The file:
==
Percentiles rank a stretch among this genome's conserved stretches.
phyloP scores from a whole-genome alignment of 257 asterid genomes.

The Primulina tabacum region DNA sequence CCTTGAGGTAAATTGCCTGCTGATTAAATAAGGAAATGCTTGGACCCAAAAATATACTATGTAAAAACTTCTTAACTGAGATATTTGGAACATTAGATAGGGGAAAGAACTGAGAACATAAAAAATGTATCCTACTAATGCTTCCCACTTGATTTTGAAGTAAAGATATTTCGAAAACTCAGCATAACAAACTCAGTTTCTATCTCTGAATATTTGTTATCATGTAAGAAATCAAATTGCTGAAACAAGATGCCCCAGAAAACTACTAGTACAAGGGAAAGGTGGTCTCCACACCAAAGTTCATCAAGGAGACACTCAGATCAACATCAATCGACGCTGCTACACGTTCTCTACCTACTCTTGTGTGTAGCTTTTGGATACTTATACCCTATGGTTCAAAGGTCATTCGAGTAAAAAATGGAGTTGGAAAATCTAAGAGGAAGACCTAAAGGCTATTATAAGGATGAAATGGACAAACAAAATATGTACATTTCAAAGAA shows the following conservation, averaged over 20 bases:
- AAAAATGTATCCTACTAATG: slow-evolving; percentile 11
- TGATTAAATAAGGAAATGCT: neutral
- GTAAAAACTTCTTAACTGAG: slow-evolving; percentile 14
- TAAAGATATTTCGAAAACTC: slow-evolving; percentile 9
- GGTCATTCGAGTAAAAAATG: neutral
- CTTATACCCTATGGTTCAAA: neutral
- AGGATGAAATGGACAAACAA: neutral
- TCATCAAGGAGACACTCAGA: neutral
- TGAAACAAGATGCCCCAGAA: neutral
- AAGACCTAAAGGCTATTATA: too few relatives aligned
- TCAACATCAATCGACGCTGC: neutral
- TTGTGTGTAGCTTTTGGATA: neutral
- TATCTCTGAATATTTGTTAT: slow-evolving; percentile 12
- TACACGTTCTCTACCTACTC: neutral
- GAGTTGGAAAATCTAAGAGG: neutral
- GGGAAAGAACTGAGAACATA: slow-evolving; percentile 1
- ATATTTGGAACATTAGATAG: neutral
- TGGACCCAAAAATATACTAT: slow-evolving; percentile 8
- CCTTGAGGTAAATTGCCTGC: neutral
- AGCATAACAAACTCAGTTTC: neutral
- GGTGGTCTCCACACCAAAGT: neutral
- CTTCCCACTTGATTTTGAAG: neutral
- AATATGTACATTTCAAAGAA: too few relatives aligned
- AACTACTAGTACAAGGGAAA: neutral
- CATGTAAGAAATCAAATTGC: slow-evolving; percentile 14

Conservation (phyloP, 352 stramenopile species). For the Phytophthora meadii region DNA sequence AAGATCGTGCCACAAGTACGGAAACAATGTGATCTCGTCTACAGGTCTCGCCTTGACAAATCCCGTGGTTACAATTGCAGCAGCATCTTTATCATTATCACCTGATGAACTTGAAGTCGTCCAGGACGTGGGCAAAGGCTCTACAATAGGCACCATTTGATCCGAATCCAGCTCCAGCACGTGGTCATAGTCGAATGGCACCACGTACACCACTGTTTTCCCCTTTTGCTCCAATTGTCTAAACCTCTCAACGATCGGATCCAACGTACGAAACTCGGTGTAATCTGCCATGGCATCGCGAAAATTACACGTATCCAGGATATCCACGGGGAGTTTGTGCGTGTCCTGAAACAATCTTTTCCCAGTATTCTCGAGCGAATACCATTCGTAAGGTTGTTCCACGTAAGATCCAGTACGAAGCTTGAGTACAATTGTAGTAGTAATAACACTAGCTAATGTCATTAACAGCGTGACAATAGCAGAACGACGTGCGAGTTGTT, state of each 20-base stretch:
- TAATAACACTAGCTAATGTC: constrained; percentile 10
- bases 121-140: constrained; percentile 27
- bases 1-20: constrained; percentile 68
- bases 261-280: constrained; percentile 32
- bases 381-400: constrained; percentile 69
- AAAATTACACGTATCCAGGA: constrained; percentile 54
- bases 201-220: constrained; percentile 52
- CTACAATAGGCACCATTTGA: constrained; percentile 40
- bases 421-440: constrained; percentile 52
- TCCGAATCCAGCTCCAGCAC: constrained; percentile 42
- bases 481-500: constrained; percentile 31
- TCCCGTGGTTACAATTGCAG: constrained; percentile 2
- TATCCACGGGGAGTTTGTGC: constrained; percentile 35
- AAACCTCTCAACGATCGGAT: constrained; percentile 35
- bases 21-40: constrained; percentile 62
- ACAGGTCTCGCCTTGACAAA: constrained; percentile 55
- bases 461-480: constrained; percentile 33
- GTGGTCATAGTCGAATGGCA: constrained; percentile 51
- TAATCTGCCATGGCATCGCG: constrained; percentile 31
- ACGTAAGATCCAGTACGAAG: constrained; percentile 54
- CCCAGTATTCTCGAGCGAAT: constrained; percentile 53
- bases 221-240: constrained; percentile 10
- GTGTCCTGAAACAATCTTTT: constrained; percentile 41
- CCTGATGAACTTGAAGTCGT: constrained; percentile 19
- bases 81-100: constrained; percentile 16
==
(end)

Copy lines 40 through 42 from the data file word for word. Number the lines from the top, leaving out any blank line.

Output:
- bases 481-500: constrained; percentile 31
- TCCCGTGGTTACAATTGCAG: constrained; percentile 2
- TATCCACGGGGAGTTTGTGC: constrained; percentile 35